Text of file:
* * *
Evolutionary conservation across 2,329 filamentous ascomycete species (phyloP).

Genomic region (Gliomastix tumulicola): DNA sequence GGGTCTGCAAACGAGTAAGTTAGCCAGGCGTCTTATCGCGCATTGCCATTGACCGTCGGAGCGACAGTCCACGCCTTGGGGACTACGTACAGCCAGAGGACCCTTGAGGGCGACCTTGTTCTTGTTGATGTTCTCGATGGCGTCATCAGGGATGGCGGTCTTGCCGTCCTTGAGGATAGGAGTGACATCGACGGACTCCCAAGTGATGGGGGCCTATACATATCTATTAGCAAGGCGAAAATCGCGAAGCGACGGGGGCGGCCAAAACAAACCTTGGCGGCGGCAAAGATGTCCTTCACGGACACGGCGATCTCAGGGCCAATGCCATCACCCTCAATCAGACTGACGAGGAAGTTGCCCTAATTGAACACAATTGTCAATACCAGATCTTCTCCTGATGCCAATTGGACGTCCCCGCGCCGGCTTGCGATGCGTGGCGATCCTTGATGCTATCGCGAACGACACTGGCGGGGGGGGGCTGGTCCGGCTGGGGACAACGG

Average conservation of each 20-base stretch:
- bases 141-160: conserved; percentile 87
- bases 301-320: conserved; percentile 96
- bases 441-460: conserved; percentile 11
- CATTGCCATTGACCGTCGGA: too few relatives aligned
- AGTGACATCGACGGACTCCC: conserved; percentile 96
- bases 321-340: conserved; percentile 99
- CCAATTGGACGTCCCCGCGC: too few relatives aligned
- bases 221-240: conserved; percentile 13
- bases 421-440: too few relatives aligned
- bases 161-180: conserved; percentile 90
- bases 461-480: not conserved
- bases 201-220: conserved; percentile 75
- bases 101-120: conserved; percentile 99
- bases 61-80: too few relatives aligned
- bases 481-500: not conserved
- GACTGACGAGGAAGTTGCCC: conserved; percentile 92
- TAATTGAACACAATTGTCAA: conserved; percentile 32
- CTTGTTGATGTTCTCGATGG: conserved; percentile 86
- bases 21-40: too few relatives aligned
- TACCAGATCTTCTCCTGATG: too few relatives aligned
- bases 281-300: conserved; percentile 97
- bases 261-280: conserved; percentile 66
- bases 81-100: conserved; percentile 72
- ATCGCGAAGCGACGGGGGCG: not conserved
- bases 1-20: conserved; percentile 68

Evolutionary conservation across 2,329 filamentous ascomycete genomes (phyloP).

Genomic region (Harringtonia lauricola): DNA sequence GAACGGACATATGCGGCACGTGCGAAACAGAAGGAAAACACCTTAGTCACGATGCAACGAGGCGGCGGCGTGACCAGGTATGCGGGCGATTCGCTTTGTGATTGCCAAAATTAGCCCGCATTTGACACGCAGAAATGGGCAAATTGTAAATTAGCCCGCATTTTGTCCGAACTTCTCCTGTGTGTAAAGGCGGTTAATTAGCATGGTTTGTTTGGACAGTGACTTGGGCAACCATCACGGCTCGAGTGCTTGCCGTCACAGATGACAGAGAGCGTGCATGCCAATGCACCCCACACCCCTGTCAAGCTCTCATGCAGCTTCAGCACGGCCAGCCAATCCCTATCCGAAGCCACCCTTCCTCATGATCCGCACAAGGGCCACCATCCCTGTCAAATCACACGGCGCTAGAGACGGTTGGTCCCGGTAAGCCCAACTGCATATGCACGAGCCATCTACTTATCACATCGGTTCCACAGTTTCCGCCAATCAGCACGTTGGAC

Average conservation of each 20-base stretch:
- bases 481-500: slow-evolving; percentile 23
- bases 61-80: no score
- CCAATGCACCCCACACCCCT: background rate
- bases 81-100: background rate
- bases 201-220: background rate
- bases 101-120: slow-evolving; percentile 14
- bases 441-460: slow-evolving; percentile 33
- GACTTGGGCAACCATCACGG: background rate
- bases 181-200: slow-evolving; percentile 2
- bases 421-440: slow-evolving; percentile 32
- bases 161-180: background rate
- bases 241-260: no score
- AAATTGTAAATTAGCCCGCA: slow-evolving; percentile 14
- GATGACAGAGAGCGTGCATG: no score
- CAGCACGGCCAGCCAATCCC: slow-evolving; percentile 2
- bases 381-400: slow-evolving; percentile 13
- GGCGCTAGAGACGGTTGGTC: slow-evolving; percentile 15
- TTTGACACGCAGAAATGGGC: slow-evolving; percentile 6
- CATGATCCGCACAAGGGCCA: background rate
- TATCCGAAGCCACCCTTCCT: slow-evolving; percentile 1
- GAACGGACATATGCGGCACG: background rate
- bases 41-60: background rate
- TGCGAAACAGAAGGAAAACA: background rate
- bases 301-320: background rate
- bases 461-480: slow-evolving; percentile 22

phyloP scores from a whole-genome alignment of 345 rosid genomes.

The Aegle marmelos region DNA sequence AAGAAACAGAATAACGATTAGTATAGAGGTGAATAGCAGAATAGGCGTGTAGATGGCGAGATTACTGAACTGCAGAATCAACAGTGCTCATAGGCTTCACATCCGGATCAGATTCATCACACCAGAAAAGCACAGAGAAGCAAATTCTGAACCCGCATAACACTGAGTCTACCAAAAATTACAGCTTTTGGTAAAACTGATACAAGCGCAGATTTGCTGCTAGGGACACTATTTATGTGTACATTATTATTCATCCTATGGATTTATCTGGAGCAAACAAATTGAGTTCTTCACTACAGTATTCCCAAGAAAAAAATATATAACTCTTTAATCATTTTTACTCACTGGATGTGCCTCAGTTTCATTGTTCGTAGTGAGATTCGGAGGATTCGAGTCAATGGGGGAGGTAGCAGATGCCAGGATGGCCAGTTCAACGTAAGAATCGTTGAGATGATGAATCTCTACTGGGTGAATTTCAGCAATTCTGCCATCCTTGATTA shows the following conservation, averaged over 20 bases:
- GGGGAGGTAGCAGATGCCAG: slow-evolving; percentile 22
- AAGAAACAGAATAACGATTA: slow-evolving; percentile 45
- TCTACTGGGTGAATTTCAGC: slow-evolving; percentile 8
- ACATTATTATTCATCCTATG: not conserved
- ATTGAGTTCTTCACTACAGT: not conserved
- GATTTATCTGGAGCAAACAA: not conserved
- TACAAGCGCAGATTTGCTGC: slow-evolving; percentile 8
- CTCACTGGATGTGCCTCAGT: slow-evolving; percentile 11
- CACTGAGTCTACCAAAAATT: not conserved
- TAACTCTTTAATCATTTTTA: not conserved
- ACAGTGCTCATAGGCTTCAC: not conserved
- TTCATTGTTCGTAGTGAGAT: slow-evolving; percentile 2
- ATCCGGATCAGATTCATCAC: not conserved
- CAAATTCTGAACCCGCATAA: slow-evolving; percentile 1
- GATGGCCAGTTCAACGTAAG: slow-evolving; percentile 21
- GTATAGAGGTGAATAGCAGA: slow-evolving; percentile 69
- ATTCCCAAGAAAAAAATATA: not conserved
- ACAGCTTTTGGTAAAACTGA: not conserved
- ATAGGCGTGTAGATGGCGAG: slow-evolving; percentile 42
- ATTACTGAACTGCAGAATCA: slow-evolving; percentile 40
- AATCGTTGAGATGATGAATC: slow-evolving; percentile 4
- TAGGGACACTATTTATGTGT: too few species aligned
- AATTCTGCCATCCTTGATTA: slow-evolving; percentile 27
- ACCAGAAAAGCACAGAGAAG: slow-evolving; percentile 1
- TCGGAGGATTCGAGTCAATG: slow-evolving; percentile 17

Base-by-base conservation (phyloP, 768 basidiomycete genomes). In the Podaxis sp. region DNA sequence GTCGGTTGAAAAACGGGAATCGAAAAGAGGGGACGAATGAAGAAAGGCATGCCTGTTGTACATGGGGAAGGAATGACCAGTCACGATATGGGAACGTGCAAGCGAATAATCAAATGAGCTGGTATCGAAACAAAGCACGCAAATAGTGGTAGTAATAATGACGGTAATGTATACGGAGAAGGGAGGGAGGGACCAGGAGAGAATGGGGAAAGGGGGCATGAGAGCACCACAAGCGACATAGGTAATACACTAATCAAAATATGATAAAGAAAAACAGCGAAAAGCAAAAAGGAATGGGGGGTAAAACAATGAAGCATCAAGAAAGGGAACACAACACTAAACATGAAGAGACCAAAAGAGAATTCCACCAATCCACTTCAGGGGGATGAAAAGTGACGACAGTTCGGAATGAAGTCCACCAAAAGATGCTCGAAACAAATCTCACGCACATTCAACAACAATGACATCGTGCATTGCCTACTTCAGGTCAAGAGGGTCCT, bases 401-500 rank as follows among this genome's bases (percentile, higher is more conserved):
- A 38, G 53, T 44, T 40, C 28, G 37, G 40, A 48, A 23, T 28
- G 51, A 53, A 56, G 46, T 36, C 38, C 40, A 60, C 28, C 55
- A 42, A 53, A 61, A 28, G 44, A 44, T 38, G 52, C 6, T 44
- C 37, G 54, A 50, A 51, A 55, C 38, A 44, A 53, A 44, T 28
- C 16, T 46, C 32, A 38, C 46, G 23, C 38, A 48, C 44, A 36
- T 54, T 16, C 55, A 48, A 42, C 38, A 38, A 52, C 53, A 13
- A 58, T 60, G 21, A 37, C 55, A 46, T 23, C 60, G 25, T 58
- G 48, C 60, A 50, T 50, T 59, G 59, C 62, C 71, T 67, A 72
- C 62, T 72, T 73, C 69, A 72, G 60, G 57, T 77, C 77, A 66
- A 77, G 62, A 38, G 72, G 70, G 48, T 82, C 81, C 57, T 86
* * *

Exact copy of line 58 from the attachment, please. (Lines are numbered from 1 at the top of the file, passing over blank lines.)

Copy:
The Aegle marmelos region DNA sequence AAGAAACAGAATAACGATTAGTATAGAGGTGAATAGCAGAATAGGCGTGTAGATGGCGAGATTACTGAACTGCAGAATCAACAGTGCTCATAGGCTTCACATCCGGATCAGATTCATCACACCAGAAAAGCACAGAGAAGCAAATTCTGAACCCGCATAACACTGAGTCTACCAAAAATTACAGCTTTTGGTAAAACTGATACAAGCGCAGATTTGCTGCTAGGGACACTATTTATGTGTACATTATTATTCATCCTATGGATTTATCTGGAGCAAACAAATTGAGTTCTTCACTACAGTATTCCCAAGAAAAAAATATATAACTCTTTAATCATTTTTACTCACTGGATGTGCCTCAGTTTCATTGTTCGTAGTGAGATTCGGAGGATTCGAGTCAATGGGGGAGGTAGCAGATGCCAGGATGGCCAGTTCAACGTAAGAATCGTTGAGATGATGAATCTCTACTGGGTGAATTTCAGCAATTCTGCCATCCTTGATTA shows the following conservation, averaged over 20 bases: